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Indian cookbook reccomendation ?

post #1 of 11
Thread Starter 
i'm in the market for a cookbook on Indian food that covers the basics, tikka masala, curries, kormas, bhujia, etc. hopefully the book will not only list recipes, but explain the process, reasoning of the steps, reccomends alternate ingredients if authenic ingredients are not on hand. i'm looking to prepare these dishes in my apt. kitchen, no tandori oven or high temp wood fires.

any suggestion?
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post #2 of 11
I can suggest a few websites, that basically deal with at home type ingredients which you should be able to find at neighborhood grocery stores (expensive) or indian stores (nearly a third in price).

There are a couple of other threads on this forum that you might want to search for:

www.bawarchi.com (home cooks, professional cooks, etc.)
www.rupenrao.com (posting from home cooks as well)
www.sanjeevkapoor.com (mostly paid but he's one of the celebrity chefs who knows how to cook)

do go deep on bawarchi.com as there are a lot of downloadable PDF books.
do let me know if you need suggestions for any ingredients to substitute.

me and a lot of other people on this forum are very knowledgeable about Indian food.

another small pointer, if you are looking for meat related dishes, don't forget to expand your search to pakistani foods.
don't have sites at the top of my head but their cuisine is more meat oriented.
post #3 of 11
Suvir Saran, who has visited here in the past, is the author of a wonderful cookbook called Indian Home Cooking. I own it and I highly recommend it. Suvir emphasizes using ingredients you can find in most markets and, when those ingredients aren't available, suggests substitutes. He wrote it for those of us who are not literate about Indian cooking, but who have a desire to learn.

Take a look:

http://www.suvir.com/
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post #4 of 11

Indian cookbook

I recommend "The Tumeric Trail" by Raghavan Iyer. It's a great book and includes traditions as well.
post #5 of 11
Thread Starter 
thanks for the reccomendations. the pakastani route is also a good one. basically that's what i'm looking into, north india/pakastan. so much to learn and try.

there's lot's of good info on the posted sites and i'll definitely be hunting down those books to take a peek.
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post #6 of 11
Tikka masalas, kormas and bhujia are all Punjabi cuisine. Punjabi food is peasant food, farmer food. The problem with cookbooks is that they tend to be written by intelligensia. These educated authors tend to approach the food with greater complexity/sophistication. There's nothing wrong with complexity, but if you have your heart set on simple comfort food, sophisticated food doesn't cut it. Just as a native New Yorker would have trouble writing a book on authentic Pennsylvania Dutch cuisine, an author from urban New Delhi is most probably not going to capture the essence of Punjabi farm cuisine. India needs a Betty Crocker. Someone who will amass, digest and present rural knowledge/customs. As of yet, there is none.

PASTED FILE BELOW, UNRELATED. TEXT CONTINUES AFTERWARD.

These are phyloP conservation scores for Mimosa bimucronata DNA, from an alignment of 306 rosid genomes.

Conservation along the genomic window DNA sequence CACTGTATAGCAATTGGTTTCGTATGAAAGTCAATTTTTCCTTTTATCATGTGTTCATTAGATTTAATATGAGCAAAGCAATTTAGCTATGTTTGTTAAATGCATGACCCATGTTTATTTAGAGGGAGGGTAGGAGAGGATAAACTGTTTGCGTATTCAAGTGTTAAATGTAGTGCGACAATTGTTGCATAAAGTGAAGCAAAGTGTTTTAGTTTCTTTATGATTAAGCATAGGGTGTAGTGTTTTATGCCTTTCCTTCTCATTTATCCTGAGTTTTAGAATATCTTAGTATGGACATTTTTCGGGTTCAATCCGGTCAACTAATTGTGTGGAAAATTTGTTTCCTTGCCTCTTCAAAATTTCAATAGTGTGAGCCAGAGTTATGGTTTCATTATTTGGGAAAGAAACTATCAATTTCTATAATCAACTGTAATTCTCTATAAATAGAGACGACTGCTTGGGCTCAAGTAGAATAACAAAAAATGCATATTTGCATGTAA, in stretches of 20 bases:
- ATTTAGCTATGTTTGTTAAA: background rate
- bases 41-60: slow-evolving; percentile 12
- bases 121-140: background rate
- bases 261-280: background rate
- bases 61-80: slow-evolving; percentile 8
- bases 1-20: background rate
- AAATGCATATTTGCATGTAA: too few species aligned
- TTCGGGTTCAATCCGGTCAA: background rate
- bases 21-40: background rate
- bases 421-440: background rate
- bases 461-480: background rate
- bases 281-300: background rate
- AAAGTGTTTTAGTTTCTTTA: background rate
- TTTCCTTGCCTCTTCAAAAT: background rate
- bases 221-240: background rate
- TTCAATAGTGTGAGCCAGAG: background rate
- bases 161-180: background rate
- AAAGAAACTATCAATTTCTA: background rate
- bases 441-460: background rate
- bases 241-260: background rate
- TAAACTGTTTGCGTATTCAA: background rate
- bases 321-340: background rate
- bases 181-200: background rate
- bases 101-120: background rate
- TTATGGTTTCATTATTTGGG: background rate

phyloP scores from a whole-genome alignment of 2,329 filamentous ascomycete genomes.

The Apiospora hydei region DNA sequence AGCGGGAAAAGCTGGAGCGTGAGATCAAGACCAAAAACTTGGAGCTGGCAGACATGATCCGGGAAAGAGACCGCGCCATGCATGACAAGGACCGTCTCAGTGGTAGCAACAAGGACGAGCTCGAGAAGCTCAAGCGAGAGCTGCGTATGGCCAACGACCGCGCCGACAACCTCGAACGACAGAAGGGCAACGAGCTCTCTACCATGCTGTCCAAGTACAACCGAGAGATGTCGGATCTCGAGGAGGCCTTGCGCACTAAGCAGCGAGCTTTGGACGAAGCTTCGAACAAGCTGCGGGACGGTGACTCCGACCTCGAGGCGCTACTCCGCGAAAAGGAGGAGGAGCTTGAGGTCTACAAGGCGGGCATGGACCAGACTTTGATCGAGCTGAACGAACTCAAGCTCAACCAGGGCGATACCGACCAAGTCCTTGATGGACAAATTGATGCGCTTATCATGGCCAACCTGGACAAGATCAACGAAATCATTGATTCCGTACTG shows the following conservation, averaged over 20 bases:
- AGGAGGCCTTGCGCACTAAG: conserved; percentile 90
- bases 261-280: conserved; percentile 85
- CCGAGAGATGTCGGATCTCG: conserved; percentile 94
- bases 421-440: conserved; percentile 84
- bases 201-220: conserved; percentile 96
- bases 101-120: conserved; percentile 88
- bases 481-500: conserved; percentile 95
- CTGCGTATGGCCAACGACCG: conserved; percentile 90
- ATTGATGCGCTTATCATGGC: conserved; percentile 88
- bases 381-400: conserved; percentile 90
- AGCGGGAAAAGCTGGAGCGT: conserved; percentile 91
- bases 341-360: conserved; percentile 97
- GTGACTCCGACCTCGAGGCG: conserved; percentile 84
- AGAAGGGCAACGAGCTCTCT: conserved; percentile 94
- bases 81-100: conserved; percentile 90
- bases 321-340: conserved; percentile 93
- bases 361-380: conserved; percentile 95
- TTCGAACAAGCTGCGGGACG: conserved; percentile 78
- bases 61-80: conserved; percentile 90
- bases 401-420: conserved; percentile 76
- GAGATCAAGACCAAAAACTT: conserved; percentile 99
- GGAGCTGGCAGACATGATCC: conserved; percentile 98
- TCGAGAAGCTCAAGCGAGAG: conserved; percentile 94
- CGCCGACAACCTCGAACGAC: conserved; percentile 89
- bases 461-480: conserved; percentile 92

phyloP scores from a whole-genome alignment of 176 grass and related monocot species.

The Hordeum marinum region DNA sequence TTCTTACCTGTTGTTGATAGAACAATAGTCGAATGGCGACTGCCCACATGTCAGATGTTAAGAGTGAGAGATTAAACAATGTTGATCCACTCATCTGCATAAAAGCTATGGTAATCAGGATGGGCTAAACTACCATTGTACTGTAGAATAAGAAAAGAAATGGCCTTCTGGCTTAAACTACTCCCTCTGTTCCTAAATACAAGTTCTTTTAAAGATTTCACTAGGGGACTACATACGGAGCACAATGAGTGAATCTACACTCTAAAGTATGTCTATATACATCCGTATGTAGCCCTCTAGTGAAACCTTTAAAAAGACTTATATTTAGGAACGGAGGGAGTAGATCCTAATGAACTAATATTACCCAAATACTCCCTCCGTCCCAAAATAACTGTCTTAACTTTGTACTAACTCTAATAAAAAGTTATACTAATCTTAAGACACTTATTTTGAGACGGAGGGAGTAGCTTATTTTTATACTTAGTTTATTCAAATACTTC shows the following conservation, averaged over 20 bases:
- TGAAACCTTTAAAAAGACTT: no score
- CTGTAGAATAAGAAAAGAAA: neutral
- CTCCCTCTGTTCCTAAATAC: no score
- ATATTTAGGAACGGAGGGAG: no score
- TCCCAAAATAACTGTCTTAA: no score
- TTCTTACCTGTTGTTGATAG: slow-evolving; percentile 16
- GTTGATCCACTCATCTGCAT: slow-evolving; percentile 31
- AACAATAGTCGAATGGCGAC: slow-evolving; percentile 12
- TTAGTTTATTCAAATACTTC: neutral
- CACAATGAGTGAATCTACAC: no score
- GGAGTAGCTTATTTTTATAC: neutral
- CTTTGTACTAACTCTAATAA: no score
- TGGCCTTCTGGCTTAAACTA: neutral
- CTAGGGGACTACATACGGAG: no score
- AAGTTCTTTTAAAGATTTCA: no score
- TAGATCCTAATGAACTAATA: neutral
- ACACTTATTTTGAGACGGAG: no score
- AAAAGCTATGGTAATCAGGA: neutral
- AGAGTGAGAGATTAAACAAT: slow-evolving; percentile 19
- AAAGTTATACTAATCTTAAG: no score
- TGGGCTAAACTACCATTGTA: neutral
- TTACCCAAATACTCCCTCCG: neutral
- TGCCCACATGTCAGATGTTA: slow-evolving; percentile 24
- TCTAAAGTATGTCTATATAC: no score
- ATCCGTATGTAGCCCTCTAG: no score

Besides being Punjabi, tikka masalas, kormas and bhujia are all restaurant cuisine. A typical restauranter isn't purchasing a Madhur Jaffrey book to teach his/her chef how to prepare the dishes. He/she's using family recipes passed down (probably orally) through generations. He/she is also utilizing tricks for making food taste better that you won't find in cookbooks, such as adding extra salt, extra fat/butter/cream, sugar and MSG.

In other words, if you have very little knowledge of regional Indian cuisine, cookbooks can provided you with a decent introduction to techniques and ingredients, but if you want a book that will re-create the korma at your favorite Punjabi restaurant... it doesn't exist. At least, not to my knowledge, and I've looked far and wide. As far as good jumping off points, I'd say Sameen Rushdie (Salman's sister) is a good author. Her book can be hard to find, though. Most cookbooks will give you a good introduction. None of the recipes they present will end up tasting quite 'right' but from an introductory perspective, they're all pretty good. Try to stick with books written within the last couple of decades by authors of Indian descent.

My advice. Befriend a Punjabi. A working class Punjabi, if possible. Befriend a restauranter. Get as much information out of them as you can. Taste/smell/cook with a multitude of spices so that you can detect them in the food you come across. Analyze every meal you eat at your favorite restaurant. Enlist others with sensitive palates to do the same. Study other Regional Indian Cuisines so that you can understand what ingredients NOT to use in your quest to replicate Punjabi cuisine.

The potential for culinary bliss is well worth the effort.
post #7 of 11
Anything by Julie Sahni or Madhur Jaffrey.
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post #8 of 11
Another very popular indian chef is tarla dalal. Her books are listed on amazon but only the vegetarian ones.
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post #9 of 11
As a home cook of 30 years I can pretty much turn my hand to most things,however,up until recently the one thing I could never replicate was a curry that tasted anything like one from an Indian restaurant.
That all changed last week.The reason?I bought The Curry Secret by Kris Dhillon from Amazon.My friends couldn't believe I hadn't ordered take out!
Trust me,if you can get the spices,this book is incredible.Only $7.Bargain of the year for Curry freaks like me!:lips:
post #10 of 11
I posted some Indian recipes but more towards Malaysian style if you like to have a view... just click on my banner below.
post #11 of 11
I have a Julie Sahni book and like it very much.
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